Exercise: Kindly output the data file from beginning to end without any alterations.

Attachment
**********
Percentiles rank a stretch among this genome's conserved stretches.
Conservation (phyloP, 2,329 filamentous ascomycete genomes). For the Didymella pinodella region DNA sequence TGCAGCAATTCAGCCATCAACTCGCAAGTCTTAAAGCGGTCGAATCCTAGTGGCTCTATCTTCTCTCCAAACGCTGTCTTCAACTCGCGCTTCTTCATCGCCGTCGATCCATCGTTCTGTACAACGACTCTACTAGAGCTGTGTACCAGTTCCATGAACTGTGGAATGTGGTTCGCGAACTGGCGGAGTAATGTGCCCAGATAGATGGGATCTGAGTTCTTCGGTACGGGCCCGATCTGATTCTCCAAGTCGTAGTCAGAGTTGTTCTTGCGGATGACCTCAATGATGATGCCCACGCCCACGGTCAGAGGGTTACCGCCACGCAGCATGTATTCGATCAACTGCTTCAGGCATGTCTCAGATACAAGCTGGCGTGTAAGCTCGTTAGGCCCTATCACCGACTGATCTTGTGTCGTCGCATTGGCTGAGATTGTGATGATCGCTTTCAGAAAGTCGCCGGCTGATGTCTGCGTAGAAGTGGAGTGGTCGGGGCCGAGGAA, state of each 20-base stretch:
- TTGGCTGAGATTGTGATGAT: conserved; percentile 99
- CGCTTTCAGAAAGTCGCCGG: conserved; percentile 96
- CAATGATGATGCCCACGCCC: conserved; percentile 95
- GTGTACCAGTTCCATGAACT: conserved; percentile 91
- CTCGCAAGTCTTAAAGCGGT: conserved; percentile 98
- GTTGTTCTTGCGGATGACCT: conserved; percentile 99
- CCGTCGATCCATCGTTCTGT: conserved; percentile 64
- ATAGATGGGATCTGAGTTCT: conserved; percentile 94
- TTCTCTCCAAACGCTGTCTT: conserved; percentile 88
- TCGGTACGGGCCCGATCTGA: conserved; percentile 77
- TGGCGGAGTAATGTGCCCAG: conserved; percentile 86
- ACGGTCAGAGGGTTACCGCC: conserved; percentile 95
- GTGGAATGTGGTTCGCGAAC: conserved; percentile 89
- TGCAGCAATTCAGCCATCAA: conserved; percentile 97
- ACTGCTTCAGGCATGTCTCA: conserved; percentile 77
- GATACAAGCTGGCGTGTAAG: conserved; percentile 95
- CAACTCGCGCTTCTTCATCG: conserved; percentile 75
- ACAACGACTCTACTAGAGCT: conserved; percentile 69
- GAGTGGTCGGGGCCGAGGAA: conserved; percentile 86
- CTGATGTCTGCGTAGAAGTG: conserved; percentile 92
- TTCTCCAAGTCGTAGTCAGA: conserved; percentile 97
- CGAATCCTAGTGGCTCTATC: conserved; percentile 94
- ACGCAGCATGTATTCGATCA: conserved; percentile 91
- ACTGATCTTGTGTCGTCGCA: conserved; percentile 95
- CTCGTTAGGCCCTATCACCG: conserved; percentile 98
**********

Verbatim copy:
Percentiles rank a stretch among this genome's conserved stretches.
Conservation (phyloP, 2,329 filamentous ascomycete genomes). For the Didymella pinodella region DNA sequence TGCAGCAATTCAGCCATCAACTCGCAAGTCTTAAAGCGGTCGAATCCTAGTGGCTCTATCTTCTCTCCAAACGCTGTCTTCAACTCGCGCTTCTTCATCGCCGTCGATCCATCGTTCTGTACAACGACTCTACTAGAGCTGTGTACCAGTTCCATGAACTGTGGAATGTGGTTCGCGAACTGGCGGAGTAATGTGCCCAGATAGATGGGATCTGAGTTCTTCGGTACGGGCCCGATCTGATTCTCCAAGTCGTAGTCAGAGTTGTTCTTGCGGATGACCTCAATGATGATGCCCACGCCCACGGTCAGAGGGTTACCGCCACGCAGCATGTATTCGATCAACTGCTTCAGGCATGTCTCAGATACAAGCTGGCGTGTAAGCTCGTTAGGCCCTATCACCGACTGATCTTGTGTCGTCGCATTGGCTGAGATTGTGATGATCGCTTTCAGAAAGTCGCCGGCTGATGTCTGCGTAGAAGTGGAGTGGTCGGGGCCGAGGAA, state of each 20-base stretch:
- TTGGCTGAGATTGTGATGAT: conserved; percentile 99
- CGCTTTCAGAAAGTCGCCGG: conserved; percentile 96
- CAATGATGATGCCCACGCCC: conserved; percentile 95
- GTGTACCAGTTCCATGAACT: conserved; percentile 91
- CTCGCAAGTCTTAAAGCGGT: conserved; percentile 98
- GTTGTTCTTGCGGATGACCT: conserved; percentile 99
- CCGTCGATCCATCGTTCTGT: conserved; percentile 64
- ATAGATGGGATCTGAGTTCT: conserved; percentile 94
- TTCTCTCCAAACGCTGTCTT: conserved; percentile 88
- TCGGTACGGGCCCGATCTGA: conserved; percentile 77
- TGGCGGAGTAATGTGCCCAG: conserved; percentile 86
- ACGGTCAGAGGGTTACCGCC: conserved; percentile 95
- GTGGAATGTGGTTCGCGAAC: conserved; percentile 89
- TGCAGCAATTCAGCCATCAA: conserved; percentile 97
- ACTGCTTCAGGCATGTCTCA: conserved; percentile 77
- GATACAAGCTGGCGTGTAAG: conserved; percentile 95
- CAACTCGCGCTTCTTCATCG: conserved; percentile 75
- ACAACGACTCTACTAGAGCT: conserved; percentile 69
- GAGTGGTCGGGGCCGAGGAA: conserved; percentile 86
- CTGATGTCTGCGTAGAAGTG: conserved; percentile 92
- TTCTCCAAGTCGTAGTCAGA: conserved; percentile 97
- CGAATCCTAGTGGCTCTATC: conserved; percentile 94
- ACGCAGCATGTATTCGATCA: conserved; percentile 91
- ACTGATCTTGTGTCGTCGCA: conserved; percentile 95
- CTCGTTAGGCCCTATCACCG: conserved; percentile 98